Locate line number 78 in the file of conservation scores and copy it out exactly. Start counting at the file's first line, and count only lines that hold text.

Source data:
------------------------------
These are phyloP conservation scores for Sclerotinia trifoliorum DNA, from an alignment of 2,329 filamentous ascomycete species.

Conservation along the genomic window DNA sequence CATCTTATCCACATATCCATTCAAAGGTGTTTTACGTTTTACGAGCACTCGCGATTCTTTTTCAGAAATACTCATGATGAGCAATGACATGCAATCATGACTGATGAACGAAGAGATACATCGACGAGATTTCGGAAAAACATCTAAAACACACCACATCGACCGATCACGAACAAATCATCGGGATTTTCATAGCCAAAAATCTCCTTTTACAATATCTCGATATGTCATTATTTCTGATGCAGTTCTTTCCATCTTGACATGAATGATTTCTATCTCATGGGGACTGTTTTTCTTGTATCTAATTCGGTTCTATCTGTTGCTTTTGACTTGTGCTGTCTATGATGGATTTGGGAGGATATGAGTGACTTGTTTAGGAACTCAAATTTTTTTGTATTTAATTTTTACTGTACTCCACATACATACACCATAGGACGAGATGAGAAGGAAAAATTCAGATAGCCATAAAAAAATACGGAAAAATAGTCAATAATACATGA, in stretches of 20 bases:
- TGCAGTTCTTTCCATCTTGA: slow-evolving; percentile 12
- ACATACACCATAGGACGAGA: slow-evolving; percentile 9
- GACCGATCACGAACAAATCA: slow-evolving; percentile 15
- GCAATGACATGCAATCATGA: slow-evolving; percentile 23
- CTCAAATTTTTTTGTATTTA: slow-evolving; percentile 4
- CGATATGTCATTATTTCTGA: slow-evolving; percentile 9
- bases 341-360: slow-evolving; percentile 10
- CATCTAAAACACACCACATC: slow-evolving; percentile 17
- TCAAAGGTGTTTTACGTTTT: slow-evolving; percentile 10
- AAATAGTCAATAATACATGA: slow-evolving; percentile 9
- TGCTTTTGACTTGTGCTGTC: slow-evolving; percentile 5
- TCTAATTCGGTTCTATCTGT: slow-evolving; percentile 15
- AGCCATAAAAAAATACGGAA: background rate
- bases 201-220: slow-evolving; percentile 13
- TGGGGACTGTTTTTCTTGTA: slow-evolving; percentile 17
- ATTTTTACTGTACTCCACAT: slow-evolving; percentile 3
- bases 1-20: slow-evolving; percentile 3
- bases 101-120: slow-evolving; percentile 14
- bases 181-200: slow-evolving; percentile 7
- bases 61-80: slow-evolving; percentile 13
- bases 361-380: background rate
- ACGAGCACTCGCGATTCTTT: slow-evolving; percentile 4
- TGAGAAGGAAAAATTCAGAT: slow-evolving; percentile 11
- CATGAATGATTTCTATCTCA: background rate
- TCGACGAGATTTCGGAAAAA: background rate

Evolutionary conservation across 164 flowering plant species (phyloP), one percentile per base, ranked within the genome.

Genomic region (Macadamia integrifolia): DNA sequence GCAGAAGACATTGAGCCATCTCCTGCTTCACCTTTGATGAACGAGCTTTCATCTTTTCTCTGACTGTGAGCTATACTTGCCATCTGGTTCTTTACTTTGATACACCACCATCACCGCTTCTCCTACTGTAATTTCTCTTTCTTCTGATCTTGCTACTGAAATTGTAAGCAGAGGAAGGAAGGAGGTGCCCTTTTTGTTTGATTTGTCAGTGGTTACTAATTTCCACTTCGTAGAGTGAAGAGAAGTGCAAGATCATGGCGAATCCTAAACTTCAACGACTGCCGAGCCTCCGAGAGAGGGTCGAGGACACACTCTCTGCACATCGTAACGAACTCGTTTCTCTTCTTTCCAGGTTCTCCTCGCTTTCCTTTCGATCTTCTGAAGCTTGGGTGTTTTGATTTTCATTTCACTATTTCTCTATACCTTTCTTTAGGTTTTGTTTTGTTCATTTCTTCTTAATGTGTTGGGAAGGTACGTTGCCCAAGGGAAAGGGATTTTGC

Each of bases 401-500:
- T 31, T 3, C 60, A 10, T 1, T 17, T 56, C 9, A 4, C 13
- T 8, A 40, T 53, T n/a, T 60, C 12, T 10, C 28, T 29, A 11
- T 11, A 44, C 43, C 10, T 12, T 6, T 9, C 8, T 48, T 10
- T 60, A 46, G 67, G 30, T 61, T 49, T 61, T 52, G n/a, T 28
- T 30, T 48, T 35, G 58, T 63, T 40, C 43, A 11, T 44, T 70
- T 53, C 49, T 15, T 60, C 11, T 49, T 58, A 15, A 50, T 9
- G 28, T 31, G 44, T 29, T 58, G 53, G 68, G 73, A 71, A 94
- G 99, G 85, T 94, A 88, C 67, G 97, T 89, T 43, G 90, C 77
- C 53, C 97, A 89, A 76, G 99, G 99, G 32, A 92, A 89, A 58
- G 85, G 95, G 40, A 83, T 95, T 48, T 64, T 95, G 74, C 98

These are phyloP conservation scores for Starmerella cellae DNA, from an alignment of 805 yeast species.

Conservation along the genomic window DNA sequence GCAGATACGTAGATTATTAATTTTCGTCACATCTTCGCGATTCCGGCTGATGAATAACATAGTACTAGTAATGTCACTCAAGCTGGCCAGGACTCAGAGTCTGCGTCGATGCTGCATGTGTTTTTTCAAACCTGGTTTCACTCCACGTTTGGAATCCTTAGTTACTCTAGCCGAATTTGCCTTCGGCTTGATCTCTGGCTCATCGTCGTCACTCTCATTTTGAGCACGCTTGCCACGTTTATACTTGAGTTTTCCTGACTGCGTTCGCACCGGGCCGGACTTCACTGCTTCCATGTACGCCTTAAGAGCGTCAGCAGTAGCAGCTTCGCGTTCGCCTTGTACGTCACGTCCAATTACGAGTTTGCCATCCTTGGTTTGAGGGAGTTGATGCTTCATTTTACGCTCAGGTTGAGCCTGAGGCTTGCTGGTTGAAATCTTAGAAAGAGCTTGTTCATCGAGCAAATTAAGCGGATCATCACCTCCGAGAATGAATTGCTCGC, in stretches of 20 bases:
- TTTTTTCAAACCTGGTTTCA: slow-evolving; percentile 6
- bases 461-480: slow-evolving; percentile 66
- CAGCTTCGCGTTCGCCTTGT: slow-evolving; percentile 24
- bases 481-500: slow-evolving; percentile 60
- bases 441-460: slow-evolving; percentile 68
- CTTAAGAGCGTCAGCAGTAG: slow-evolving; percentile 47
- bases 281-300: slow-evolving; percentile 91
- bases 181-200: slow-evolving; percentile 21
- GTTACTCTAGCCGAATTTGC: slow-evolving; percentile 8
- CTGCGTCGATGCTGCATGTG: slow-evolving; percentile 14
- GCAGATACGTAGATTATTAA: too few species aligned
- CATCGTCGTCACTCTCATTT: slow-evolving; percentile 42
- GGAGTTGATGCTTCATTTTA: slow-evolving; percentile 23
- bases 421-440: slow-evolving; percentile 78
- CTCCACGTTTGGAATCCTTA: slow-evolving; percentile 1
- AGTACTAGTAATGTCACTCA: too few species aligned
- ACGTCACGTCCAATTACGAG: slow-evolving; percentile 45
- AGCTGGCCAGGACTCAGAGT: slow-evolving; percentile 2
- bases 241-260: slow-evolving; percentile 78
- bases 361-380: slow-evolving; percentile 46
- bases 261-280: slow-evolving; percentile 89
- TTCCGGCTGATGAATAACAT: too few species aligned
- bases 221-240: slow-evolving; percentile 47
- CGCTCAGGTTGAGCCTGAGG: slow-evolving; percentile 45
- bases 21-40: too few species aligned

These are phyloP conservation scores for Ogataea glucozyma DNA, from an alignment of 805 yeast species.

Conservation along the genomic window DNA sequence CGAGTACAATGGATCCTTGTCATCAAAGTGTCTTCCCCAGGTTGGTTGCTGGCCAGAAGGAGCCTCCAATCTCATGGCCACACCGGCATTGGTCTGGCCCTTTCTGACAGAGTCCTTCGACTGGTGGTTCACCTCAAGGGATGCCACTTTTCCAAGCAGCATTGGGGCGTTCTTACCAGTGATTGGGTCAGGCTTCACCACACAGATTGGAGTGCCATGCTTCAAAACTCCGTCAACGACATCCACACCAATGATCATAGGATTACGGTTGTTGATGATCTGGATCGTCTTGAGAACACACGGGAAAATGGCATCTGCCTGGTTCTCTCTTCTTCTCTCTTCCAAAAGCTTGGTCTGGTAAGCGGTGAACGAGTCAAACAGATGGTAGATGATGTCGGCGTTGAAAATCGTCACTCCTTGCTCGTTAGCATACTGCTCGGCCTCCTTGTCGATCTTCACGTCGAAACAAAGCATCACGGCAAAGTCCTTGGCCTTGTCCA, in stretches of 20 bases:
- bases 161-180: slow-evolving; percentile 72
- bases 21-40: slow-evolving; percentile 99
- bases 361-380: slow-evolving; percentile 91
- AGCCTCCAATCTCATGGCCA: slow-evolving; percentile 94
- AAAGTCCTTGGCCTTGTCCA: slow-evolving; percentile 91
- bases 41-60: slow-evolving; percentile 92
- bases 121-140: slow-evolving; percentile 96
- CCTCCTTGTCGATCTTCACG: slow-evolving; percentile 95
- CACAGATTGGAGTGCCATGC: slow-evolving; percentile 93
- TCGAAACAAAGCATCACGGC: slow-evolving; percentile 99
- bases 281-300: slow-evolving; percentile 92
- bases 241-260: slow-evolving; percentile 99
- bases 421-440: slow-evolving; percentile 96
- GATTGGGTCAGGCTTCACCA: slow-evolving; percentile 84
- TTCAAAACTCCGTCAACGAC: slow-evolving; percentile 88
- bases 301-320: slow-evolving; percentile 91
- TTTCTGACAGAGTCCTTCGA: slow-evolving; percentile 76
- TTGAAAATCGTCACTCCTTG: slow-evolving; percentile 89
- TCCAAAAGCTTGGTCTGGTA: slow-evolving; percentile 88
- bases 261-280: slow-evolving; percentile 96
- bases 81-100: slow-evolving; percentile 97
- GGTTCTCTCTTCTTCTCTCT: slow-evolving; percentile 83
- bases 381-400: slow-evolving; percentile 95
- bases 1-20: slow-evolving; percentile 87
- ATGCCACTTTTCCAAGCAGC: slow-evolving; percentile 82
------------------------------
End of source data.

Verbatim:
- CACAGATTGGAGTGCCATGC: slow-evolving; percentile 93